WWII American Army Medic Desmond T. Doss, who served during the Battle of Okinawa, refuses to kill people, and becomes the first man in American history to receive the Medal of Honor without firing a shot.
A five-year-old Indian boy gets lost on the streets of Calcutta, thousands of kilometers from home. He survives many challenges before being adopted by a couple in Australia; 25 years later, he sets out to find his lost family.
Following the assassination of President John F. Kennedy, First Lady Jacqueline Kennedy fights through grief and trauma to regain her faith, console her children, and define her husband's historic legacy.
Troy Maxson makes his living as a sanitation worker in 1950s Pittsburgh. Maxson once dreamed of becoming a professional baseball player, but was deemed too old when the major leagues began admitting black athletes. Bitter over his missed opportunity, Troy creates further tension in his family when he squashes his son's chance to meet a college football recruiter. Written by
When Paramount Studios originally acquired the film rights to the play in 1987 with the involvement of Eddie Murphy, it was largely due to Murphy wanting to take on a more "serious" film role: that of the seventeen year-old son Cory. However, in 1987, Murphy was already a full decade older than the character of Cory, and the many filming delays meant that Murphy quickly aged out of eligibility for the role. See more »
When Troy and Bono are talking, a tan 1955 Pontiac Chieftain two-door is parked at the curb. It has Buick Wildcat wheels, which were not introduced until 1961, well after the date the scene is set. See more »
[around 12:15 Troy talking about Death]
... and me and him
commenced to wrestling... we wrestled for
[calculating with his fingers]
... carry the 6... three days and three nights
[cracking up laughing]
[still telling story holding bottle of gin in his left hand as Bono and Rose still laughing]
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I didn't like this movie as much as I expected to. Sorry. The movie centers around Troy Maxon (Denzel Washington), a father to two boys of different mothers, a husband to Rose (played wonderfully by Viola Davis) for the past 18 years, an ex-con, a garbage man, and above all, an ordinary black man in the 1950's.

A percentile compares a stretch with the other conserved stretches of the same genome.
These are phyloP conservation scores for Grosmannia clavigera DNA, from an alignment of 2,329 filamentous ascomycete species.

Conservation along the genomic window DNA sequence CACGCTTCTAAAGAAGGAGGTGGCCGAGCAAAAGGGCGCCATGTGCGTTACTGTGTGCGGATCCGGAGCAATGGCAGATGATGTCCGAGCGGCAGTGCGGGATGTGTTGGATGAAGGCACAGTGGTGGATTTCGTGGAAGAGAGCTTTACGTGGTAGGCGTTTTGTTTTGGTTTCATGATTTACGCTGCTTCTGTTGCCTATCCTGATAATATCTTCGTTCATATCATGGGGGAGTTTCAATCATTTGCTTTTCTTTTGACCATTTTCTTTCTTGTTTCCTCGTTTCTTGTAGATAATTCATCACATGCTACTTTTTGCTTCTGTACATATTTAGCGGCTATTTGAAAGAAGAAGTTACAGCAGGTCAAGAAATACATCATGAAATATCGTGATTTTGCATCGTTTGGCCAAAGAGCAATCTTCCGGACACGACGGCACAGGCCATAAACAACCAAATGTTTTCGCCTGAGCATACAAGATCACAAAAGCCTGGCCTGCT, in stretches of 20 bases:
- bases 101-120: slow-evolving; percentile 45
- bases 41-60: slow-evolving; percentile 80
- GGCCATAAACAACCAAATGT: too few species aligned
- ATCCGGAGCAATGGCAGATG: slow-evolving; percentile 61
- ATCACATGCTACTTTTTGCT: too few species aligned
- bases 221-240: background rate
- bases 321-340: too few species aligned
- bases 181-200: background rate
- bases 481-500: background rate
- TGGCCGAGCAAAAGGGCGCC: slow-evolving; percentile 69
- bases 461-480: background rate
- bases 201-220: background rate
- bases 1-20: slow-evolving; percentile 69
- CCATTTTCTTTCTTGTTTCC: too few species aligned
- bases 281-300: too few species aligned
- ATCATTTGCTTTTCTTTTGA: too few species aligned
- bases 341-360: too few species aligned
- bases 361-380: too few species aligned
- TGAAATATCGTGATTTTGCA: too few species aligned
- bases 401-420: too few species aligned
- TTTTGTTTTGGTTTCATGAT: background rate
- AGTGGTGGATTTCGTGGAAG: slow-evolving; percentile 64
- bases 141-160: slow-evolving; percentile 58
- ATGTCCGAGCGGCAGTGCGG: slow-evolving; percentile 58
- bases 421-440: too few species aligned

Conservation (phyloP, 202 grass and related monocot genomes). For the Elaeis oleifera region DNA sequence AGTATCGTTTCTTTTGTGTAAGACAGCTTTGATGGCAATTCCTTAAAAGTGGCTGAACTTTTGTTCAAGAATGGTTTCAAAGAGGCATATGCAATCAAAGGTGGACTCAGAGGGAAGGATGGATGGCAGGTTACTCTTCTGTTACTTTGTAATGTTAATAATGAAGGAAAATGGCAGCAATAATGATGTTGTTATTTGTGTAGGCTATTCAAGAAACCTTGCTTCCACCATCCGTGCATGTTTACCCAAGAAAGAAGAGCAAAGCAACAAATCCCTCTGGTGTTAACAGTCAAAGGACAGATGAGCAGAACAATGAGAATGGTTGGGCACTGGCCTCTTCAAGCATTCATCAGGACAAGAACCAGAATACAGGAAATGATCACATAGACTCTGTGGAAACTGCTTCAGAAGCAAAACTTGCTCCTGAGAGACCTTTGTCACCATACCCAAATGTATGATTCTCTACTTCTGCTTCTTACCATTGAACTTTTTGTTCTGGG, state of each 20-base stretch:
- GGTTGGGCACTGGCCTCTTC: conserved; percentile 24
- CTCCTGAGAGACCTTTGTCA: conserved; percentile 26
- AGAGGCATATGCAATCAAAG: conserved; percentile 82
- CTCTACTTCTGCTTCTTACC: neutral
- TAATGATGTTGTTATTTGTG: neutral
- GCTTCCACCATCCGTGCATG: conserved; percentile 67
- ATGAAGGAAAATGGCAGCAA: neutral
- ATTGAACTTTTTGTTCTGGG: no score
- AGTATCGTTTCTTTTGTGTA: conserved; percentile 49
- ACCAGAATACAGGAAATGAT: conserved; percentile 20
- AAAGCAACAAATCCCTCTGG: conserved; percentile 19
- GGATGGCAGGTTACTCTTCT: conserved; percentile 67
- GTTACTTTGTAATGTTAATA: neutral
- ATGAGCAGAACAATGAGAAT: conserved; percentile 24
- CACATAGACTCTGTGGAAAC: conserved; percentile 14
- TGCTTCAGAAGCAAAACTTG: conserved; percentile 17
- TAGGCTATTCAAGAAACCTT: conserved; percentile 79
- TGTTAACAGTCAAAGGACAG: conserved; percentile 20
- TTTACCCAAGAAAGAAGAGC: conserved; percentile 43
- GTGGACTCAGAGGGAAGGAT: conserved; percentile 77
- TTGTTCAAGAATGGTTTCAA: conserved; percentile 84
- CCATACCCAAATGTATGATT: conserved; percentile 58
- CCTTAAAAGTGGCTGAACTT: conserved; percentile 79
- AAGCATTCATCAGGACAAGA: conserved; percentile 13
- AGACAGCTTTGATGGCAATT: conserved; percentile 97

No doubt it was a powerful script that most likely created an incredible play but it was not meant for the screen. It was obvious that it was a play, in the way they spoke and entered a room and carried themselves in a scene. I, of course, have not seen the play so I cannot speak with 100% certainty but I feel like the script wasn't adapted for the screen at all. It's not like it needed any major changes, just a few here and there to improve clarity. The passage of time confused me throughout. A scene would end and it would be the next day, then a minute passes and it abruptly jumps to six months later with no indication. This could be a statement on how his life passed quickly and routinely, but it felt like a swing and a miss for me.
Viola Davis was wonderful. She deserves every award coming her way. I could sing songs of praise about how magnificent she was. 10/10 for her. Beautiful.
Denzel Washington was certainly egging for an Oscar as he did what he did, but that's not degrading his performance. He did do good, but it was a bit distracting when he stole the show and didn't really let the other actors bounce off each other and him as much. It was all about him.
Even though I constantly found myself criticizing this movie, I did like it. It had a magnitude that I cannot explain, otherwise I would've given it a much lower rating. I recommend this if you are willing to. I will warn you, it is tough to sit through a movie with no one to root for. Washington's character is not a good person and very unlikable, you don't really want to cheer him on.
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